M&A deals should include HR from the start, say business experts
HR professionals should be brought into mergers and acquisitions (M&A) processes as early as possible to avoid failed deals, a business school report has recommended.
Research published by London's Cass Business School found 60% of non-HR and HR executives agreed post M&A deal issues could be better resolved if HR teams were involved earlier.
Interviews with 31 professionals and in-depth interviews with seven found only 10% of companies included HR at the targeting stage of a deal, while 81% involved them at the integration stage.
However, respondees suggested this was too late and that without HR’s involvement, problems arose and expected returns on investment either failed to materialise or were significantly delayed.
One of the report’s authors, deputy director at the Cass M&A research centre Anna Faelten, told HR Magazine directors were failing to realise the importance of integration within M&A deals.
“If you fail on the integration piece, you will never be able to succeed,” she said. “When you add-in the complexity of people, which is especially important in the integration period, that’s usually when HR is brought in.”
Faelten said HR was often involved at the stage a merger or acquisition was announced, which gave teams too little time to plan ahead. “That’s very difficult in terms of motivation for the people involved, but also because the first 100 days in M&A are crucial to make it work,” she said.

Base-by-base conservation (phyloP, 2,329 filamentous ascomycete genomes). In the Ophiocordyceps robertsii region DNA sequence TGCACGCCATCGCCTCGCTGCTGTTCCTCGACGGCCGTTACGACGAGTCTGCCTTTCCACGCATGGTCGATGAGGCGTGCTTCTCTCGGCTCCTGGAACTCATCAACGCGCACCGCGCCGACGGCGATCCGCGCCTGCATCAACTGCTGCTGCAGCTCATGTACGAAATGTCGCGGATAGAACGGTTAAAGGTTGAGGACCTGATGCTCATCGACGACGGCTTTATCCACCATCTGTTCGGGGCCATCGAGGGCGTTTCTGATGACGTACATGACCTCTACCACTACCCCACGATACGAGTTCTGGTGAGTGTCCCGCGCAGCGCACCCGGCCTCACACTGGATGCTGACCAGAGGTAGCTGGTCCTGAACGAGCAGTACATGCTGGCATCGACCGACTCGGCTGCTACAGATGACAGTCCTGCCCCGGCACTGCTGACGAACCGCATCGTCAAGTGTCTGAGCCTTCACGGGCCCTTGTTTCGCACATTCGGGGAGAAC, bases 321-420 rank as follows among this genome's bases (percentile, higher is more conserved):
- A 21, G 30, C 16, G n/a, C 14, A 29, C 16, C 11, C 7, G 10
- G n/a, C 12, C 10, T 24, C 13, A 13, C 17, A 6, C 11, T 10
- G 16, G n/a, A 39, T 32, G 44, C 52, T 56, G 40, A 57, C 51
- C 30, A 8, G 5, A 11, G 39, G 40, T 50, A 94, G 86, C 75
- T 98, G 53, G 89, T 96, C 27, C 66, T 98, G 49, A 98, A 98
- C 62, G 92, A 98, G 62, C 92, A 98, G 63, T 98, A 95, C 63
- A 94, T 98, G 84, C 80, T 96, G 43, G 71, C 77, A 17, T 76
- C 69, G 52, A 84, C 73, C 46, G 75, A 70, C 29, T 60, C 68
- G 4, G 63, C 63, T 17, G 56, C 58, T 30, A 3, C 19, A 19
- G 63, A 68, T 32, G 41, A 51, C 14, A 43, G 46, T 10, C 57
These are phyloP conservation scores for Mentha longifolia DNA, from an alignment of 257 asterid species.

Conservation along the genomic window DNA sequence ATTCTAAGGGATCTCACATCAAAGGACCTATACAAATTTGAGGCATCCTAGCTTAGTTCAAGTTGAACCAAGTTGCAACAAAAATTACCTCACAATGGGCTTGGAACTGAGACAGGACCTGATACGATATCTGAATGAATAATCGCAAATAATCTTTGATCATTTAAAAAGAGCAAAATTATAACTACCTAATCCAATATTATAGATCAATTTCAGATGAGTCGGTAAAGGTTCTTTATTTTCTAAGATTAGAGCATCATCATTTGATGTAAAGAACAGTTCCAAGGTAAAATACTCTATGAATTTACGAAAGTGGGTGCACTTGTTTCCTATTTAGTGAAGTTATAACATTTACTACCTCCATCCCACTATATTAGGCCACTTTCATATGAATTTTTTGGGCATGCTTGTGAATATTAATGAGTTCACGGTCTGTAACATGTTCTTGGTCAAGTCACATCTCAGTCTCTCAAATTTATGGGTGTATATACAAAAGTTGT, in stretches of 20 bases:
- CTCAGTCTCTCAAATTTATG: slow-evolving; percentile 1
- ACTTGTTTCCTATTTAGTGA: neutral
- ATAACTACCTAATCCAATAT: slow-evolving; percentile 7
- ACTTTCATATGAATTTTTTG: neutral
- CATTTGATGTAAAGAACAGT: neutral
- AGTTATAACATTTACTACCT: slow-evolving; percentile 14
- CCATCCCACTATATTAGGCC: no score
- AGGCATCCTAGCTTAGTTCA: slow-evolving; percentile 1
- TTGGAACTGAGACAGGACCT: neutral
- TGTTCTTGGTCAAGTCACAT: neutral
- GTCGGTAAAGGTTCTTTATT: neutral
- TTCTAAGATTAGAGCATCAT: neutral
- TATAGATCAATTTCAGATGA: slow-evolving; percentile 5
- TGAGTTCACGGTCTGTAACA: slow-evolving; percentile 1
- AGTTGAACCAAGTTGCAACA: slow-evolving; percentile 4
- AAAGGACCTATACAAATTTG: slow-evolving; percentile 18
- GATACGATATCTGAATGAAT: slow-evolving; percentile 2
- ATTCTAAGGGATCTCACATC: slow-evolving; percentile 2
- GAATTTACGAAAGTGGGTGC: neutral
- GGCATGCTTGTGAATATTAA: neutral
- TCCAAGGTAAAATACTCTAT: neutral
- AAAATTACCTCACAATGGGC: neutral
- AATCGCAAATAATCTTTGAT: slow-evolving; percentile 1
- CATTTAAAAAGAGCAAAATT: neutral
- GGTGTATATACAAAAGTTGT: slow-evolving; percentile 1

Faelten said it was vital for companies to involve HR at the due diligence stage of an M&A deal. “You’re trying to work out if the organisation can merge with another from a culture perspective,” she said. “Not having them at due diligence doesn’t make any sense at all.”
She suggested one reason HR has traditionally been left out of early stages of the process was because of “a general perception outside of HR that HR people do not have the financial acumen to be involved in the team”.
HR consultancy GEFConsult director Gary Fisher backed the research’s findings and said the situation was “nothing new”.
“For a long time within the HR profession we’ve been saying it needs to be brought to the table early-on,” he said. “It’s amazing I still find companies taking so long to realise that. We need to be at the table ideally before the due diligence process as we have a lot to offer.”
Fisher suggested the reason HR was not involved until later deal stages was because company directors were more focused on finance than people.
“The focus for and M&A is more linked into market strength, expansion and financial life,” he said. “It’s not until you get in to the due diligence and the integration that the people who are running the business, who tend to be from a marketing or financial background, actually begin to think they need some people help.”
The research also found the top reason cited by respondees as contributing to the failure of a deal was culture - an area researches said HR would be “ideally-placed to judge at the early stage of a deal”.